The local federal employees union leader is concerned the new half a billion dollar hospital that will replace William Beaumont Army Medical Center has been designed in a way that won't meet the needs of the Fort Bliss community, while the hospital commander insists the new hospital will meet population growth.
The hospital, slated to open in 2017, has already been designed and the contractor will soon break ground.
Paul Ferris, president of the local chapter of the American Federation of Federal Employees, has filed a federal complaint, saying the union was not included in the design process.
He said they were not shown the plans until earlier this year.
"In theory, they did what we call in the military - check the box," Ferris said. "They talked to a few folks but as a member of the union, we were never contacted, we were never included, and we filed charges that we were never included as we should be because this is a change in working conditions."
Col. Michael S. Heimall said the Health Facilities Planning Agency, who works for Army Surgeon General, analyzed population data and work load for Beaumont before working with the Army Corps of Engineers, which hired a designer to draft the plans.
Michael Vonasek, the Construction Manager for the Army Corps of Engineers Medical Construction Office is leading the construction of the new hospital. He said the construction team took input from the hospital staff throughout the process.
"The design documents are distributed by the Chain of Command and they share them with William Beaumont Army Medical Center and then comments are gathered by various parties in the design key and our designer evaluates if there is merit to this design question, if not, here's why," Vonasek said.
Ferris, and at least one doctor who didn't want to go on camera, are concerned with some of the design aspects of the hospital, including the decrease in surgical beds and the placement of the operating rooms and intensive care units.
The new hospital, according to Col. Heimall, will have fewer surgical beds and medical ward beds - from the existing 35 to 28. "If you look at how those beds are filled on any given day, they're generally - the census is well below 25 and so I think we're in pretty good shape," said Col. Heimall. He added the overall capacity of the new hospital will remain about the same and pointed out there will be two more operating rooms and more intensive care beds.
Col. Heimall points to the fact more Army doctors are performing robotic surgeries on Army patients in private El Paso hospitals.
"The way American medicine is going is to reduce reliance on in-patient beds," Col. Heimall said.
When asked about the move to provide some army care in private hospitals, Ferris said: "Soldiers want to be taken care of by soldiers. It's not about going downtown. You continue to do that, you won't need a federal hospital."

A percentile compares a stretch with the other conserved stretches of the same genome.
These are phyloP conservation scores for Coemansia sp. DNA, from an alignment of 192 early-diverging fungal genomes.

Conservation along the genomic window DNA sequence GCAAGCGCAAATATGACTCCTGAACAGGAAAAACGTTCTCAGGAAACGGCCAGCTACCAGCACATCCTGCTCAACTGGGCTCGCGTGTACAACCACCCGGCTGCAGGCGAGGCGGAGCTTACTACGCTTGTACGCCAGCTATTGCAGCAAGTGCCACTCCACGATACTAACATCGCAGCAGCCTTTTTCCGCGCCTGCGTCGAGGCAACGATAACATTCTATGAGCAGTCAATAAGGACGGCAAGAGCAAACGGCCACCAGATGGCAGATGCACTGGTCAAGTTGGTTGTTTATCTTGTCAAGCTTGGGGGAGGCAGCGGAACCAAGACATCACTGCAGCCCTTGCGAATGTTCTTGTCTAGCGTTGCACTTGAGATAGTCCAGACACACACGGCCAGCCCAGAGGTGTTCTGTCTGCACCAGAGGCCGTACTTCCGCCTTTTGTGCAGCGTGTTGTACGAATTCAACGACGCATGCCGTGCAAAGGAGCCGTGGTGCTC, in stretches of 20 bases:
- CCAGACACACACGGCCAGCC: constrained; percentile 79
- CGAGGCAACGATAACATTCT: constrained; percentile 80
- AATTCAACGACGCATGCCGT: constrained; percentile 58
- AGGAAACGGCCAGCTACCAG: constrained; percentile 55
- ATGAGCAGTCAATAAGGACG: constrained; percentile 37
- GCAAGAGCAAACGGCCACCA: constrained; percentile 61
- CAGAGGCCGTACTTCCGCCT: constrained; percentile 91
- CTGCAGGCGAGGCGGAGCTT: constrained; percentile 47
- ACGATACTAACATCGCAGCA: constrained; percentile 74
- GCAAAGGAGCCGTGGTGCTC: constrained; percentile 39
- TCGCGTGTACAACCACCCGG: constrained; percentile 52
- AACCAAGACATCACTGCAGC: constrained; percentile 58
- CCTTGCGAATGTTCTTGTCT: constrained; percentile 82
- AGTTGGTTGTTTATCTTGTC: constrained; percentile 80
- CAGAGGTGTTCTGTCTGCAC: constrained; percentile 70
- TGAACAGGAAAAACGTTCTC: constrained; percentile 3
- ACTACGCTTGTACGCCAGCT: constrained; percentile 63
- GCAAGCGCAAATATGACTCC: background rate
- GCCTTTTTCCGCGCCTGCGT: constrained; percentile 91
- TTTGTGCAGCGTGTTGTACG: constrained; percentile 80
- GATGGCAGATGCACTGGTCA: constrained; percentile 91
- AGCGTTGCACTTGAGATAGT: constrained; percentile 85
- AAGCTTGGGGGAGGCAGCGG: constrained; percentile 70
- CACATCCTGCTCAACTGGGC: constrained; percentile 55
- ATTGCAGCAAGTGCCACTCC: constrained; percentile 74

The commander said hospital planners analyzed population growth based on known stationing changes, projected active duty population, retiree growth and the hospital's workload history.
"The biggest concern is: is the building adequate to take care of the population? That, I am absolutely convinced of. To add more beds to the building would have been a challenge," said Heimall.
Ferris contends army influx can change with political decisions and is concerned the new hospital will have to expand at some point.
"If you look at the website for Fort Bliss, you see how we're growing and how we're increasing the amount of people that are coming here if that is true, we need better systems to take care of the family members of the federal employees, of the veterans, of the active duty," Ferris said.
The Army said the new hospital will be state of the art with "new evidence based practices." For example, the operating rooms and the intensive care units - traditionally next to each other, will be on separate floors.
Ferris said doctors who have expressed alarm over the change have been shut out of the design process.
Heimall said new research indicates an increase in infections when the operating rooms and intensive care units are next to each other.
"Are we going to build something based on the way we've always done it or are we going to build something on an individual's personal preference or are we actually going to build something based on evidence and research that shows why we're doing it, that shows we have better outcomes for our patients along the way," Heimall said.
Ferris filed a Freedom of Information Act request for the data that the Army said proves infections increase when the ORs and ICUs are parallel. According to a response Ferris forwarded to ABC-7, the Army responded to him, saying there were no responsive documents addressing his request.
ABC-7, weeks ago, also requested the studies that the Army said it based its decision to put the OR and the ICU on different floors. Initially, Beaumont Public Information Officer Clarence Davis said hospital officials were gathering the information from Army officials but they never sent ABC-7 the documents.
Ferris said Beaumont's command says the hospital design also considered veteran populations but he points to literature passed out by the command that states veteran populations were not considered. Heimall insisted the hospital design also included veterans.